Are you familiar with the Whole 30 program? A Whole 30 is 30 days of eating “clean” paleo: no grains, legumes, dairy, sugar, alcohol, additives like MSG or sulfites, white potatoes, or “paleo” dessert or junk food. Perhaps unsurprisingly, some folks find this a challenge.
Similarly unsurprisingly, the Whole 30 developers find the concept of “moderation” (the fave of garden-variety RDs everywhere) very problematic for their “clean” eating approach. So they just want you to Please Stop Saying “Everything in Moderation.”
Not everyone agrees. Here’s Evelyn’s (aka CarbSane) take:
NO food can possibly be as unhealthy as perpetuating this EATING DISORDER. This article reads like some sick mix of pro-ana and religious cult.
Which of course led to your typical back and forth, leading Melissa Hartwig (who created the Whole 30 program with her husband) to brush off some of the commenters:
I won’t speak for Evelyn, but I don’t believe that “Paleo/Whole30/Primal is an eating disorder.” For one, those are three (or more) different diets! Secondly, I don’t think everyone on a paleo diet has an eating disorder, but some folks do have trouble. So I really wish that the hard-core Paleo-TM folks would consider that their diets might lead to or exacerbate eating problems (and not just for ED folks).
Yes Virginia, this IS a restrictive diet
Here’s the thing. No matter how you slice it, avoiding entire food groups (grains, dairy, legumes) is very restrictive. It’s a challenge from an eating perspective and it’s a challenge from a social perspective. It’s all fine and good if you have the commitment of a Dallas or Melissa Hartwig, or if you have a medical condition, like celiac’s that warrants such restriction.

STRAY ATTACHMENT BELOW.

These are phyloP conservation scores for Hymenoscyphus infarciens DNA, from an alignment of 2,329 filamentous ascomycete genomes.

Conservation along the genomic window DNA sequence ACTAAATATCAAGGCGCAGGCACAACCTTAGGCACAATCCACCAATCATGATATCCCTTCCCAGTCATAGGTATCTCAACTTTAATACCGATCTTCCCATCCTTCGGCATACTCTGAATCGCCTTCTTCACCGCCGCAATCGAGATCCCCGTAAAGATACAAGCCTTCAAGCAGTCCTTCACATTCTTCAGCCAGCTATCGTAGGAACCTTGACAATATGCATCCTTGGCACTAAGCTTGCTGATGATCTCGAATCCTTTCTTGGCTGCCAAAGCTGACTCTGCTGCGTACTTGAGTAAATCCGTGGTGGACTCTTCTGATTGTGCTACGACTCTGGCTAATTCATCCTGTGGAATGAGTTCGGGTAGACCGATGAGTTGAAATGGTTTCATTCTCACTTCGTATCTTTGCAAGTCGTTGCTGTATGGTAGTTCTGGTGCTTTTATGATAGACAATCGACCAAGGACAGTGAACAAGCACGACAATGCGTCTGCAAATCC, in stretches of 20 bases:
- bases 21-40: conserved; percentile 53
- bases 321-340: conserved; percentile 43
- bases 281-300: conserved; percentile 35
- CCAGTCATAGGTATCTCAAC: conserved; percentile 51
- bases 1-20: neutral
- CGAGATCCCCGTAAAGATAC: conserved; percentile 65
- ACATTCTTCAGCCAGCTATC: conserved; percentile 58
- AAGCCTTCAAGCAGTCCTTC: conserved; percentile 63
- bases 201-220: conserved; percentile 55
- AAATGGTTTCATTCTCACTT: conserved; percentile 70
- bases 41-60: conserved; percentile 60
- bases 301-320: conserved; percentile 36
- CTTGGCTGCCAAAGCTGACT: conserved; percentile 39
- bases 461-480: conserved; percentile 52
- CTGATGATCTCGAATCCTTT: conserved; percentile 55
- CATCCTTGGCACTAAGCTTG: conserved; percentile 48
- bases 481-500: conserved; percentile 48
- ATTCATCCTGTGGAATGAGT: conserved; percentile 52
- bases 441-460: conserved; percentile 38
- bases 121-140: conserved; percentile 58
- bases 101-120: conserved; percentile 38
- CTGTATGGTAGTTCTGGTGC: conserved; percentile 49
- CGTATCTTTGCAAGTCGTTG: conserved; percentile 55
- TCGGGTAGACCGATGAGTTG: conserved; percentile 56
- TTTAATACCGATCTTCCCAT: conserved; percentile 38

But if you don’t, then what? Doing a Whole 30 may make sense to see whether or not you have a medical issue, but if not, it could possibly lead to over-swinging the pendulum when you stop. I was a bit bummed reading Kay’s comment defending the program (emphasis mine):
So… eating whatever the heck you want, whenever you want, is healthy as well? I’m not completely on-board with this article, but I’ve done a Whole 30 and it made a TREMENDOUS difference in how I felt and looked. I lost 7 pounds, and several inches. I’m planning on doing another one in September, because when I quit following Paleo guidelines, and started eating sugar and carbs again, I gained everything back plus more.
Kay probably figures that she failed … after all, she’s the one who “quit.” But maybe it was the diet that failed Kay. The HAES folks would point out that this “lose, then gain back all plus more” is a hallmark of dieting. Maybe we’re not all cut out to do such restrictive diets.
A healthy diet, but not a panacea
That said, I tend to agree with the paleo folks who say Paleo/Primal diet is a healthy one. Nutrient-dense real food? What’s not to like? But we don’t just eat for nutrients. I also think there are good reasons to do elimination diets (I did one myself a while back). If you’re testing for sensitivities or allergies to specific foods, then you’ll get misleading results if you include those foods during the test period. And of course, if you’re someone who has trigger food issues and avoiding them helps, then keep on keeping on!
But setting the act of eating up as a false dilemma of black/white, either/or, clean/fail may be problematic for a lot of folks.
Fortunately there are alternatives. One option may be something like what Alta describes in For the Love of Food. Or maybe it’s something like Tim Ferriss’ Slow-Carb Diet with its one day off a week. Or it could be taking Darya Rose’s real food “not like a dieter, but like a foodist” approach.
If you need or want to eliminate all grains, all legumes, all dairy, all sugar, then you should do so. But there is a growing community that will support you if you don’t want to or if you have trouble doing so.
One size does NOT fit all.